With helioseismology, it has now become possible to investigate the rotation rate in the solar interior for the whole solar cycle. This has been performed by inversions of the rotational splittings of the solar-oscillation frequencies from the accurately measured helioseismic data obtained by the Global Oscillation Network Group (GONG; Harvey et al. 1996) and by the Michelson Doppler Imager (MDI; Scherrer et al. 1995) onboard SOHO. Early investigations had already established that there is significant change with time of the solar interior rotation rate at a given depth (e.g., Kosovichev & Schou 1997; Schou 1999; Howe et al. 2000a; Antia & Basu 2000), with the most striking temporal variations in the form of bands with faster or slower rotation rate than the local average in the upper layers of the convection zone. In particular, at low latitudes, the zonal-flow bands appear to migrate toward the equator with time. Since data covering the whole solar cycle 23 are now available from both GONG and MDI/SOHO instruments, they can be readily used for comparison with our estimates of the coronal rotation rate to investigate a possible connection.

To facilitate comparison with the above helioseismologic studies, we converted the synodic rotation periods inferred with our analysis from units of days to frequencies and compared our estimate of the error-weighted mean of the equatorial coronal rotation rate (~464 nHz) with that of the photosphere (~452 nHz). From this we infer that the coronal rotation rate is faster by about 12 nHz. Conversely, our estimate of the rotation rate of the extended corona is comparable to the values inferred within the near-surface shear layer (the region of the Sun where the rotation rate increases with depth in the outer 5% of the solar radius), which are in a range between about 457 and 468 nHz in the equatorial region (Howe et al. 2000b). This result has important implications, because it indicates that the extended corona and the upper layers of the convection zone of the Sun rotate at about the same rate, as it would be expected if the coronal structures were anchored in the near-surface shear layer.

thumbnail Fig. 3

Left: comparison between the coronal residual rotation rates at 1.6 R (red filled circles) and the solar rotation rates at three different depths below the photosphere (0.99, 0.95, and 0.90 R) retrieved from GONG and MDI data (blue open squares). Right: scatter plots showing the correlation between the residual rotation rates in the corona and below the photosphere in the upper layers of the convection zone of the Sun down to 0.90 R.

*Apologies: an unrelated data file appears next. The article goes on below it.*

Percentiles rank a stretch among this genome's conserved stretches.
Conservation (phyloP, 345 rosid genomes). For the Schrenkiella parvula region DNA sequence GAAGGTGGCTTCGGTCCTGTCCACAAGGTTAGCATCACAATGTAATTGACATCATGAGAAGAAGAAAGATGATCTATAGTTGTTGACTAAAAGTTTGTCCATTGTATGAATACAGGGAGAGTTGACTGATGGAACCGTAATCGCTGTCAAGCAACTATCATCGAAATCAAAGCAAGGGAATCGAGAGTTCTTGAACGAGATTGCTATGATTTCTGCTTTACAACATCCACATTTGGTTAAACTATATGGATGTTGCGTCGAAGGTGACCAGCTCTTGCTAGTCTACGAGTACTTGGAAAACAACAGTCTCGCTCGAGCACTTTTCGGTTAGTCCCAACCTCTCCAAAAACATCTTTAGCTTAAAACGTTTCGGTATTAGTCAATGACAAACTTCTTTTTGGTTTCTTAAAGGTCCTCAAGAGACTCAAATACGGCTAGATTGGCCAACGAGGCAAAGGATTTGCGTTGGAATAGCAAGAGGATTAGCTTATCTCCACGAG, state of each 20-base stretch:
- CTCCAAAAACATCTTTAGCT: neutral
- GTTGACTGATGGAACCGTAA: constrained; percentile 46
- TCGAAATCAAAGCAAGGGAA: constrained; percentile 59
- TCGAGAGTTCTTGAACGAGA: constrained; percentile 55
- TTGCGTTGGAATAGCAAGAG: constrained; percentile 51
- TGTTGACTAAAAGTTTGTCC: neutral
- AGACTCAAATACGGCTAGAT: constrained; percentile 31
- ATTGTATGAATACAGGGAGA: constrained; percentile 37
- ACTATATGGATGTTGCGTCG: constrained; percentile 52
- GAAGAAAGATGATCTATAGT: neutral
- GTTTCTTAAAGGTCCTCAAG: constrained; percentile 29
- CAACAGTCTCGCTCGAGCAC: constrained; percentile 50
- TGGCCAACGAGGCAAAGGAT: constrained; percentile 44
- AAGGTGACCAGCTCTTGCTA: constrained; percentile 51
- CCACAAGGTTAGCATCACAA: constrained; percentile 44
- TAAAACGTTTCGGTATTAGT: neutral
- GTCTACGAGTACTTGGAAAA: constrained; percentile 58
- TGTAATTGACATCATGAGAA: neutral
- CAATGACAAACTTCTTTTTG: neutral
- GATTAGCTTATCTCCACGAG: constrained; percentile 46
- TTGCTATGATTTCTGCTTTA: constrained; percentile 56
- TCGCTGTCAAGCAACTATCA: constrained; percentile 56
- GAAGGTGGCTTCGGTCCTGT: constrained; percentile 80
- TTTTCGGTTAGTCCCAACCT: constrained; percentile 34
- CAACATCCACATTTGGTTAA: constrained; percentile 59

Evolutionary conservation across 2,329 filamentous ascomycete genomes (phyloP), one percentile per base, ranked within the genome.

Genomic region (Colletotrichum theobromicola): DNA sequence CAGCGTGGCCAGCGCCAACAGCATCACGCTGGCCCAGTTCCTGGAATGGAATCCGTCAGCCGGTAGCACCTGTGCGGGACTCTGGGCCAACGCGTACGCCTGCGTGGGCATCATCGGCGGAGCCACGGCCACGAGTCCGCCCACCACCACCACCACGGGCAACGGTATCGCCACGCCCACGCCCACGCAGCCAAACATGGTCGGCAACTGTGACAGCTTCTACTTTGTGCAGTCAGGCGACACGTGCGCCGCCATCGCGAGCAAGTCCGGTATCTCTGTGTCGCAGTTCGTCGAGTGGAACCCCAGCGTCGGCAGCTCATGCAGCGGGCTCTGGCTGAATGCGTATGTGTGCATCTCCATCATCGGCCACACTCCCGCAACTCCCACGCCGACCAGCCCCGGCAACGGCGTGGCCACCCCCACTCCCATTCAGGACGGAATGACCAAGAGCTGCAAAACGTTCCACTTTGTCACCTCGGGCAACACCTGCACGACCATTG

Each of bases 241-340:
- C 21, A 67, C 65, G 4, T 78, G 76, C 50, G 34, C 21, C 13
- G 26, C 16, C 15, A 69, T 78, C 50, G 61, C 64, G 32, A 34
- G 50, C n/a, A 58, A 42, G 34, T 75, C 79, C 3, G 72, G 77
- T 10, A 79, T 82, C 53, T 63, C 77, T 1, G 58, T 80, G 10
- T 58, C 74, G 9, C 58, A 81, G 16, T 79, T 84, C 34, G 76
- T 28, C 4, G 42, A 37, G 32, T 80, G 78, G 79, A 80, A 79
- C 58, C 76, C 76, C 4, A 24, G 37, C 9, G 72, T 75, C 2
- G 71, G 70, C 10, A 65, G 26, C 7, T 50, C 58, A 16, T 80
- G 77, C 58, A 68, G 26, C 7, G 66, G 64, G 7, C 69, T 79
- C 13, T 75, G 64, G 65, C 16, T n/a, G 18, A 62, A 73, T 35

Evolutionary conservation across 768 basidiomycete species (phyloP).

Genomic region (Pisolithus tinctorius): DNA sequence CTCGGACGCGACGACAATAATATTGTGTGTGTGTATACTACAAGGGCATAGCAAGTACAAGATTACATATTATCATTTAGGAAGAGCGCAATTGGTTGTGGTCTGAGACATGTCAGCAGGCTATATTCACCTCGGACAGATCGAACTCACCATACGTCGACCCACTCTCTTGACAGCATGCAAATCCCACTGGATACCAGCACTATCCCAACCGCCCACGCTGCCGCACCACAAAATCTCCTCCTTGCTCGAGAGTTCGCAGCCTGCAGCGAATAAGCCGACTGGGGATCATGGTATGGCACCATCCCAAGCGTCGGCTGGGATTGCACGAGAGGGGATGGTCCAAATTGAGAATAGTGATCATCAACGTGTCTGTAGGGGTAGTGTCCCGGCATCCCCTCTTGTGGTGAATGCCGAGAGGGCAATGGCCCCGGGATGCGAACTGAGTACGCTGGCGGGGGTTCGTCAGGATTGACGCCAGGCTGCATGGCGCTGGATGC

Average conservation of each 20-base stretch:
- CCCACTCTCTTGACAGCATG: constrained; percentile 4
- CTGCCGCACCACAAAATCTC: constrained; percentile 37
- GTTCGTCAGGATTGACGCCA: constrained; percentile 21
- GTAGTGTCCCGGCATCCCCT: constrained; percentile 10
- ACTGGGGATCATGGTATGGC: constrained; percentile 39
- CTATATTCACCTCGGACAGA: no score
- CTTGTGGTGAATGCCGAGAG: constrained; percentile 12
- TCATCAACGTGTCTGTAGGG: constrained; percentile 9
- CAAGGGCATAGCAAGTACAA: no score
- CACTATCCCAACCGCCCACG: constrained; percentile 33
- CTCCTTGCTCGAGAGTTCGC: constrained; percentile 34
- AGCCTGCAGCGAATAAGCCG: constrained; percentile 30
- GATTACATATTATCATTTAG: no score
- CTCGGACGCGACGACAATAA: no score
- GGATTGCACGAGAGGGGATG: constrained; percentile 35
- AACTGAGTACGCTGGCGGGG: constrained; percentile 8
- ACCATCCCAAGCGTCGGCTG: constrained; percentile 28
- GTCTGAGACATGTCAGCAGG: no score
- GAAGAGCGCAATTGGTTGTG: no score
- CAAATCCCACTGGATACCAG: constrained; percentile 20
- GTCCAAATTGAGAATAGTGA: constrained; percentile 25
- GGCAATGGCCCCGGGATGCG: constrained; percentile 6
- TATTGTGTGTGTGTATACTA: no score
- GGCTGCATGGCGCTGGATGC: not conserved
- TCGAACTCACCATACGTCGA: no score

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To investigate this relationship in more detail, we searched for a possible correlation between coronal and subphotospheric rotation rates. To this goal, we directly compared the variations in rotation rate observed in the equatorial corona at 1.6 R with those estimated in the upper layers of the convection zone of the Sun, between 0.90 and 0.99 R (see Fig. 1), at the same latitudes. This latter information was retrieved by extracting the data from the latitude-time plots composed by combining the residuals from both GONG and MDI/SOHO observations that are made available online at the National Solar Observatory’s website (http://gong.nso.edu/). To facilitate the comparison of the two sets of (coronal and helioseismic) data, we computed the coronal rotation rate residuals by subtracting the error-weighted mean from the coronal rotation rate computed at each time. A direct comparison between the coronal residual rotation rates at 1.6 R and the solar rotation rates at three different depths below the photosphere (0.99, 0.95, and 0.90 R) as retrieved from the GONG and MDI/SOHO data in the aforementioned way is shown in Fig. 3 (left panels) and depicted in different symbols and colors. By visually comparing the two sets of data, the most striking result readily emerging from Fig. 3 is that the variation in the residual rotation rate of the equatorial solar corona nicely follows the general trend of the residual rotation rate in the upper layers of the convection zone of the Sun, at least down to a depth of 0.95 R. This fact is quantitatively supported by a correlation analysis that shows a statistically significant (at the 99% confidence level) positive correlation, up to r = 0.629 at 0.99 R and r = 0.525 at 0.95 R. In both cases, the p-value resulting from the test of significance is  < 0.010, so that the null hypothesis is rejected. Although a hint of correlation is also obtained at a level of 0.90 R, it does not satisfy the above requirements for statistical significance, the resulting p-value being in this case above the chosen threshold. Scatter plots showing the correlation between the residual rotation rates in the corona and below the photosphere in the upper layers of the convection zone of the Sun down to 0.90 R are also shown in Fig. 3 (right panels). Interestingly, as can be appreciated by the different scales in the y-axes of the left panels of Fig. 3, the rotation rate variations inferred in the equatorial solar corona are amplified by about a factor of seven with respect to the fluctuations around the mean observed the upper layers of the convection zone of the Sun.